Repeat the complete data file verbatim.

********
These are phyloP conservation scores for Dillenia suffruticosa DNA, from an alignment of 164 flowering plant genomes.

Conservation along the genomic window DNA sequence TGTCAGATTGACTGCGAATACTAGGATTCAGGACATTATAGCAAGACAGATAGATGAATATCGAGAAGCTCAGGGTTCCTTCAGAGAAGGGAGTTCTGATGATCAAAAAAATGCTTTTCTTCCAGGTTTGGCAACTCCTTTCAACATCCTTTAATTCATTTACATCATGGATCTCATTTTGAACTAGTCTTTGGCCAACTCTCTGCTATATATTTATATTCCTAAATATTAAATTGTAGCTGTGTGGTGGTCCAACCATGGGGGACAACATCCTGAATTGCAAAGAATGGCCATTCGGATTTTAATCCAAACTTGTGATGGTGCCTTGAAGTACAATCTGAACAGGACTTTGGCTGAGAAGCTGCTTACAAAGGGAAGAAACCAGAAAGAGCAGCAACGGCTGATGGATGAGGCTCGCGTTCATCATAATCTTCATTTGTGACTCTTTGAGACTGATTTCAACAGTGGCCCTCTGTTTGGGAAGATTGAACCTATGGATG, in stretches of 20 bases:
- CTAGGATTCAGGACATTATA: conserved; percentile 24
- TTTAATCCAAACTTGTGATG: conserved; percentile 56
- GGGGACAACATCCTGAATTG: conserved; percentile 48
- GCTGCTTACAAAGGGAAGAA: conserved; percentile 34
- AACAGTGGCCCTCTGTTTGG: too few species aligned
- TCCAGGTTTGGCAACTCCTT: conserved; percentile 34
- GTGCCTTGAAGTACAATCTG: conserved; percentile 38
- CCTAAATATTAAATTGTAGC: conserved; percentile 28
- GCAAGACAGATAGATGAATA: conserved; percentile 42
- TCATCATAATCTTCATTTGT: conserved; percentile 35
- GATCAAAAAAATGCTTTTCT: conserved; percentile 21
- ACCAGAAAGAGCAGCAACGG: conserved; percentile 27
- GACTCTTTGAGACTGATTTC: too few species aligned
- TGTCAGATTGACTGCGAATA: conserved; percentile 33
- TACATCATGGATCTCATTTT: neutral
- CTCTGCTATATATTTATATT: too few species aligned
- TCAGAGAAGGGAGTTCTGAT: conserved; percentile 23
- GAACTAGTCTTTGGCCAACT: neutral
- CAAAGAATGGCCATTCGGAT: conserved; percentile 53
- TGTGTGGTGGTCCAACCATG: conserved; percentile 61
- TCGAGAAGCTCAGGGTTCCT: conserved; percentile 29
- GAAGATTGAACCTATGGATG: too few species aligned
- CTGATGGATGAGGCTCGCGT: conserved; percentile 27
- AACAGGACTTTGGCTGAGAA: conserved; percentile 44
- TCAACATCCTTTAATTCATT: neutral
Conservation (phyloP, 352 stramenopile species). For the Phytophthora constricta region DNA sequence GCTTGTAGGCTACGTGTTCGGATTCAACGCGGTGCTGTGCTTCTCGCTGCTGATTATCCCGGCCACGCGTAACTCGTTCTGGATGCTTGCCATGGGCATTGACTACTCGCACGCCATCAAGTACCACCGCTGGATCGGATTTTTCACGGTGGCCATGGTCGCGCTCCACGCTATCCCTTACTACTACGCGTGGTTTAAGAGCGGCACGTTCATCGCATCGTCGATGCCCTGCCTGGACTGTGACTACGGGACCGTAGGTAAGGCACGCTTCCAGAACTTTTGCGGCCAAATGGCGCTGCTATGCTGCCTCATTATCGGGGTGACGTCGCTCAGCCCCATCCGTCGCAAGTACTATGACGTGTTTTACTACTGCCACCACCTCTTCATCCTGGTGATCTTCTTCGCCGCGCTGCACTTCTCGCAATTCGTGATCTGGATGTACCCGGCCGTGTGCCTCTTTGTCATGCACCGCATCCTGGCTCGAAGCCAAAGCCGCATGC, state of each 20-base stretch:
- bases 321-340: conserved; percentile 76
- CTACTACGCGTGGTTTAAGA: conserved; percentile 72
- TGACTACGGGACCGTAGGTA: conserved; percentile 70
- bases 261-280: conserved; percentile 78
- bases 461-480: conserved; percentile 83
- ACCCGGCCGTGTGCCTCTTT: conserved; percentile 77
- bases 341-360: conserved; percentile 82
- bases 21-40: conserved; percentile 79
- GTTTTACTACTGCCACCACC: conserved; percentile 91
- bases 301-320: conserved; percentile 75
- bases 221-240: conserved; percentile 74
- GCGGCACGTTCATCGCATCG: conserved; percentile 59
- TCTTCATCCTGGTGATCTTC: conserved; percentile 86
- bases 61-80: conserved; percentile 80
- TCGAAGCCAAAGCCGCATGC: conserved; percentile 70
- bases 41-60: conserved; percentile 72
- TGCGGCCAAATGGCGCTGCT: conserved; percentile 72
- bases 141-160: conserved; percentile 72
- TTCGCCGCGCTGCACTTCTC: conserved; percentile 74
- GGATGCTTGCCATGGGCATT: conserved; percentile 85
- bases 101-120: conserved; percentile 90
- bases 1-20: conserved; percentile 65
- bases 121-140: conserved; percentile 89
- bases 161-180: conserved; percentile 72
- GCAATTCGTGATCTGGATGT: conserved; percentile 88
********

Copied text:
These are phyloP conservation scores for Dillenia suffruticosa DNA, from an alignment of 164 flowering plant genomes.

Conservation along the genomic window DNA sequence TGTCAGATTGACTGCGAATACTAGGATTCAGGACATTATAGCAAGACAGATAGATGAATATCGAGAAGCTCAGGGTTCCTTCAGAGAAGGGAGTTCTGATGATCAAAAAAATGCTTTTCTTCCAGGTTTGGCAACTCCTTTCAACATCCTTTAATTCATTTACATCATGGATCTCATTTTGAACTAGTCTTTGGCCAACTCTCTGCTATATATTTATATTCCTAAATATTAAATTGTAGCTGTGTGGTGGTCCAACCATGGGGGACAACATCCTGAATTGCAAAGAATGGCCATTCGGATTTTAATCCAAACTTGTGATGGTGCCTTGAAGTACAATCTGAACAGGACTTTGGCTGAGAAGCTGCTTACAAAGGGAAGAAACCAGAAAGAGCAGCAACGGCTGATGGATGAGGCTCGCGTTCATCATAATCTTCATTTGTGACTCTTTGAGACTGATTTCAACAGTGGCCCTCTGTTTGGGAAGATTGAACCTATGGATG, in stretches of 20 bases:
- CTAGGATTCAGGACATTATA: conserved; percentile 24
- TTTAATCCAAACTTGTGATG: conserved; percentile 56
- GGGGACAACATCCTGAATTG: conserved; percentile 48
- GCTGCTTACAAAGGGAAGAA: conserved; percentile 34
- AACAGTGGCCCTCTGTTTGG: too few species aligned
- TCCAGGTTTGGCAACTCCTT: conserved; percentile 34
- GTGCCTTGAAGTACAATCTG: conserved; percentile 38
- CCTAAATATTAAATTGTAGC: conserved; percentile 28
- GCAAGACAGATAGATGAATA: conserved; percentile 42
- TCATCATAATCTTCATTTGT: conserved; percentile 35
- GATCAAAAAAATGCTTTTCT: conserved; percentile 21
- ACCAGAAAGAGCAGCAACGG: conserved; percentile 27
- GACTCTTTGAGACTGATTTC: too few species aligned
- TGTCAGATTGACTGCGAATA: conserved; percentile 33
- TACATCATGGATCTCATTTT: neutral
- CTCTGCTATATATTTATATT: too few species aligned
- TCAGAGAAGGGAGTTCTGAT: conserved; percentile 23
- GAACTAGTCTTTGGCCAACT: neutral
- CAAAGAATGGCCATTCGGAT: conserved; percentile 53
- TGTGTGGTGGTCCAACCATG: conserved; percentile 61
- TCGAGAAGCTCAGGGTTCCT: conserved; percentile 29
- GAAGATTGAACCTATGGATG: too few species aligned
- CTGATGGATGAGGCTCGCGT: conserved; percentile 27
- AACAGGACTTTGGCTGAGAA: conserved; percentile 44
- TCAACATCCTTTAATTCATT: neutral
Conservation (phyloP, 352 stramenopile species). For the Phytophthora constricta region DNA sequence GCTTGTAGGCTACGTGTTCGGATTCAACGCGGTGCTGTGCTTCTCGCTGCTGATTATCCCGGCCACGCGTAACTCGTTCTGGATGCTTGCCATGGGCATTGACTACTCGCACGCCATCAAGTACCACCGCTGGATCGGATTTTTCACGGTGGCCATGGTCGCGCTCCACGCTATCCCTTACTACTACGCGTGGTTTAAGAGCGGCACGTTCATCGCATCGTCGATGCCCTGCCTGGACTGTGACTACGGGACCGTAGGTAAGGCACGCTTCCAGAACTTTTGCGGCCAAATGGCGCTGCTATGCTGCCTCATTATCGGGGTGACGTCGCTCAGCCCCATCCGTCGCAAGTACTATGACGTGTTTTACTACTGCCACCACCTCTTCATCCTGGTGATCTTCTTCGCCGCGCTGCACTTCTCGCAATTCGTGATCTGGATGTACCCGGCCGTGTGCCTCTTTGTCATGCACCGCATCCTGGCTCGAAGCCAAAGCCGCATGC, state of each 20-base stretch:
- bases 321-340: conserved; percentile 76
- CTACTACGCGTGGTTTAAGA: conserved; percentile 72
- TGACTACGGGACCGTAGGTA: conserved; percentile 70
- bases 261-280: conserved; percentile 78
- bases 461-480: conserved; percentile 83
- ACCCGGCCGTGTGCCTCTTT: conserved; percentile 77
- bases 341-360: conserved; percentile 82
- bases 21-40: conserved; percentile 79
- GTTTTACTACTGCCACCACC: conserved; percentile 91
- bases 301-320: conserved; percentile 75
- bases 221-240: conserved; percentile 74
- GCGGCACGTTCATCGCATCG: conserved; percentile 59
- TCTTCATCCTGGTGATCTTC: conserved; percentile 86
- bases 61-80: conserved; percentile 80
- TCGAAGCCAAAGCCGCATGC: conserved; percentile 70
- bases 41-60: conserved; percentile 72
- TGCGGCCAAATGGCGCTGCT: conserved; percentile 72
- bases 141-160: conserved; percentile 72
- TTCGCCGCGCTGCACTTCTC: conserved; percentile 74
- GGATGCTTGCCATGGGCATT: conserved; percentile 85
- bases 101-120: conserved; percentile 90
- bases 1-20: conserved; percentile 65
- bases 121-140: conserved; percentile 89
- bases 161-180: conserved; percentile 72
- GCAATTCGTGATCTGGATGT: conserved; percentile 88